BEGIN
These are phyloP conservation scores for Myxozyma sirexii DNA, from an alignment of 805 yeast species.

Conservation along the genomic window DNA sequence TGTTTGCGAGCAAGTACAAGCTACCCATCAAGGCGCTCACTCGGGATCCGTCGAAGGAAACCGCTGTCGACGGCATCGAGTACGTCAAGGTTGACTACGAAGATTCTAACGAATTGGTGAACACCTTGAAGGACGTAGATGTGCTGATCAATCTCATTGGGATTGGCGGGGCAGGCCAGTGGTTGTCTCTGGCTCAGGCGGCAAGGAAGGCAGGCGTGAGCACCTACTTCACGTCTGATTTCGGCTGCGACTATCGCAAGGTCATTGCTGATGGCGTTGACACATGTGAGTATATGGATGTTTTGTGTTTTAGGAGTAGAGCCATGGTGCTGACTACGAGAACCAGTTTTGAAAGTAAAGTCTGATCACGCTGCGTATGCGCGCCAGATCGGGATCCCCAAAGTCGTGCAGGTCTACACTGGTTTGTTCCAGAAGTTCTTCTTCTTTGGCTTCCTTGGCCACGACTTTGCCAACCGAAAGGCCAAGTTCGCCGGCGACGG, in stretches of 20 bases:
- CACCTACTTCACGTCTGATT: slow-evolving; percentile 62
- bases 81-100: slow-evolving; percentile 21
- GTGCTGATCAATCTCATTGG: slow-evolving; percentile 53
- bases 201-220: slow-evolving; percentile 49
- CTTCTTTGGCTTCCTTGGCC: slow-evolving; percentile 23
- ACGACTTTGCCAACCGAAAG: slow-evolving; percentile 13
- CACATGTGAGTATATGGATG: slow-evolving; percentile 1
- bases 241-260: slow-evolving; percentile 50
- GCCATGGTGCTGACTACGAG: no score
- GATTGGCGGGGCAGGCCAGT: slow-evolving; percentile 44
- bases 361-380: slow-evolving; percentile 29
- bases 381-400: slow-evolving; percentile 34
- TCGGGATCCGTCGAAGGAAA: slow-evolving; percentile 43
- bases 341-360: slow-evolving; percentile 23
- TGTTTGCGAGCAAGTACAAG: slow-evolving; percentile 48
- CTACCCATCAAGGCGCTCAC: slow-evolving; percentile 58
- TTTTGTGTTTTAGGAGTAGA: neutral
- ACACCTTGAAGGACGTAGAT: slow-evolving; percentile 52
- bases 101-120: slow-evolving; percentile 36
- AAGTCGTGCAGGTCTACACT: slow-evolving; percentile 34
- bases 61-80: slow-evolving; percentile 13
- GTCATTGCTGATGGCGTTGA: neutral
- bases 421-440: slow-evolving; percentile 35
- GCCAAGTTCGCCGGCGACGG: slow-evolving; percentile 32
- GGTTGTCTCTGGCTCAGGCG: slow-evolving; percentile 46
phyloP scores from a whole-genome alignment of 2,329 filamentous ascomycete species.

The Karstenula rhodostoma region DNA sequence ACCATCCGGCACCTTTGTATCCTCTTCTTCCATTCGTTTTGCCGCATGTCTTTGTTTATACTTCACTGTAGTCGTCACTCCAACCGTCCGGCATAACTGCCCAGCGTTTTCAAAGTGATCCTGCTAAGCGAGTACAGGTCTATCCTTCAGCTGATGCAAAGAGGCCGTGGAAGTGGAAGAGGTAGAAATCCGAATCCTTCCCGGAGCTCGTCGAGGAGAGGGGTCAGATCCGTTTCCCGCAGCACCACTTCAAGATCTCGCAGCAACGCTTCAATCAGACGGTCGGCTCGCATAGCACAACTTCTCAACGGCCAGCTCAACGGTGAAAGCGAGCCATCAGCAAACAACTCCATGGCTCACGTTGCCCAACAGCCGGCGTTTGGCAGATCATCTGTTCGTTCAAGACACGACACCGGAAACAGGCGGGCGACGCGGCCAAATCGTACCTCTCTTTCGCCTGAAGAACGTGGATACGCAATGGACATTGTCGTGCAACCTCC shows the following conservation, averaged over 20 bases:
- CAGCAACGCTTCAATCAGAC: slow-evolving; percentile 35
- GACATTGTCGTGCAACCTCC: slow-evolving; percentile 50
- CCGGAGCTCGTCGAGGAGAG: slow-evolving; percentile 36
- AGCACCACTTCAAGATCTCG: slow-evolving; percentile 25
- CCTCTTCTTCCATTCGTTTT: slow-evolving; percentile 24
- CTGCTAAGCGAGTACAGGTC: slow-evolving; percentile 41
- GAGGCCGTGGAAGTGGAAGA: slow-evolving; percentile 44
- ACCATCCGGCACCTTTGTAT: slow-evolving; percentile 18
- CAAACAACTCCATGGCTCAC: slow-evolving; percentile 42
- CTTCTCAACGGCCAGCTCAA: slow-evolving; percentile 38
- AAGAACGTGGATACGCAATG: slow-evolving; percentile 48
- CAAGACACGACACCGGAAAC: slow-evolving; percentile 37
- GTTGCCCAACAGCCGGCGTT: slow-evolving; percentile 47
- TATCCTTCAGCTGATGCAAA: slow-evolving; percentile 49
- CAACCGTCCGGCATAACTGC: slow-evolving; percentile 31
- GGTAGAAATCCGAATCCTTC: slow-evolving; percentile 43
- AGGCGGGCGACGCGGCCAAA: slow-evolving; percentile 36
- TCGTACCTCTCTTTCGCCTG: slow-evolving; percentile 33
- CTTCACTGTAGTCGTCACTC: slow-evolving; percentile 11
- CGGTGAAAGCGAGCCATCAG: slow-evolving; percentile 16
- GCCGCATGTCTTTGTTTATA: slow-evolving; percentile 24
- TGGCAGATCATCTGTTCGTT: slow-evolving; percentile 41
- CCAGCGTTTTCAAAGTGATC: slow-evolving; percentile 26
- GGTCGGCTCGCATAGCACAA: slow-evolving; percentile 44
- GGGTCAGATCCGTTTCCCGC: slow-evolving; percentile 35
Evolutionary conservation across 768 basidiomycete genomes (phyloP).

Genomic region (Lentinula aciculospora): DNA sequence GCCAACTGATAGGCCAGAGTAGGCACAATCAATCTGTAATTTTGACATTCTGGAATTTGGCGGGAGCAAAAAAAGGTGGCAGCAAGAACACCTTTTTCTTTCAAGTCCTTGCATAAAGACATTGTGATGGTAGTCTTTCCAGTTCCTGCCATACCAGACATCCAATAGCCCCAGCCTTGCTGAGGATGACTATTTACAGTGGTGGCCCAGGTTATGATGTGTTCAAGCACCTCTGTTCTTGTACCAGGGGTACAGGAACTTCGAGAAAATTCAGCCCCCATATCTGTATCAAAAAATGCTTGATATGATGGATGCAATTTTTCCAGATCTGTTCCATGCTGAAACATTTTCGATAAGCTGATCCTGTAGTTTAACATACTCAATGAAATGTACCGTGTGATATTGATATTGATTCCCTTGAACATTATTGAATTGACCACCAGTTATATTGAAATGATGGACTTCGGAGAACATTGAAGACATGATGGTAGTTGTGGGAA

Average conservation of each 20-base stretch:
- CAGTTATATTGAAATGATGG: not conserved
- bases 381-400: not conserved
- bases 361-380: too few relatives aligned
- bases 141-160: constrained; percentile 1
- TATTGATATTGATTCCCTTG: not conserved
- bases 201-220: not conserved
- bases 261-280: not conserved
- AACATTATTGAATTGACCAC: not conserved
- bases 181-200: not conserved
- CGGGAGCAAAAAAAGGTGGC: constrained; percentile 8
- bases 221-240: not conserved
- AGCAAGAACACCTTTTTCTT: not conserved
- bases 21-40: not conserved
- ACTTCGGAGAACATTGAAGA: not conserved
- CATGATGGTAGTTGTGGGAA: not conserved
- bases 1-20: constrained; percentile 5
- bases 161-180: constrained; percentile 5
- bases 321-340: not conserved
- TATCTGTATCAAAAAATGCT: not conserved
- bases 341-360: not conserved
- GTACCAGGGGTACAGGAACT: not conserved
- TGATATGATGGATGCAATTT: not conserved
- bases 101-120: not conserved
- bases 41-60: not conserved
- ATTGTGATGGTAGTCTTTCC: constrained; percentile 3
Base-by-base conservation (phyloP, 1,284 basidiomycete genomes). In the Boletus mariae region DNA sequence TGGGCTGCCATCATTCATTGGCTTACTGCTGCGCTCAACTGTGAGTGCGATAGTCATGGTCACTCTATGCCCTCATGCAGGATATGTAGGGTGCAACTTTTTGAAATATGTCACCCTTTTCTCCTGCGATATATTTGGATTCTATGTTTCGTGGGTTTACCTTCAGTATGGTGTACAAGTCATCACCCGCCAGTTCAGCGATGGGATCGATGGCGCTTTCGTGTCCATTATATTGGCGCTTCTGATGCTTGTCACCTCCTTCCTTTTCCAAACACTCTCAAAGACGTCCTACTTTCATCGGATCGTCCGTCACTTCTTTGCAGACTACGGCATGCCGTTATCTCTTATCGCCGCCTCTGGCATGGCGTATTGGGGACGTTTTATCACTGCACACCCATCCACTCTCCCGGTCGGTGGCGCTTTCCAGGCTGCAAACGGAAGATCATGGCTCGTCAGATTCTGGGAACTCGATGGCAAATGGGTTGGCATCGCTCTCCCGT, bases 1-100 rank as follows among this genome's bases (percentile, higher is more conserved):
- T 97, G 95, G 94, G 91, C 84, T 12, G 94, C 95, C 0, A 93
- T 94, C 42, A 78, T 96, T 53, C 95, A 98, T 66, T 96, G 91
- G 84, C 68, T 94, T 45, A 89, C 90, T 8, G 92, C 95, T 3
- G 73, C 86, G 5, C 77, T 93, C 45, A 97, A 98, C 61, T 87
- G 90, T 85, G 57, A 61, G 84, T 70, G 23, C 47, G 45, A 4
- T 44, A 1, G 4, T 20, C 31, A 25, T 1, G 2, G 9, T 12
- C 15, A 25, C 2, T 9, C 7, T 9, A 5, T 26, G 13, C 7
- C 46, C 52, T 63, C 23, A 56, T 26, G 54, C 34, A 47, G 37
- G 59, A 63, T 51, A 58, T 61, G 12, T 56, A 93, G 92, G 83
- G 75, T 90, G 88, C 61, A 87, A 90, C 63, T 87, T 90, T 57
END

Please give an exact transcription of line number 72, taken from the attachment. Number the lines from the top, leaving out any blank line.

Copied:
- CATGATGGTAGTTGTGGGAA: not conserved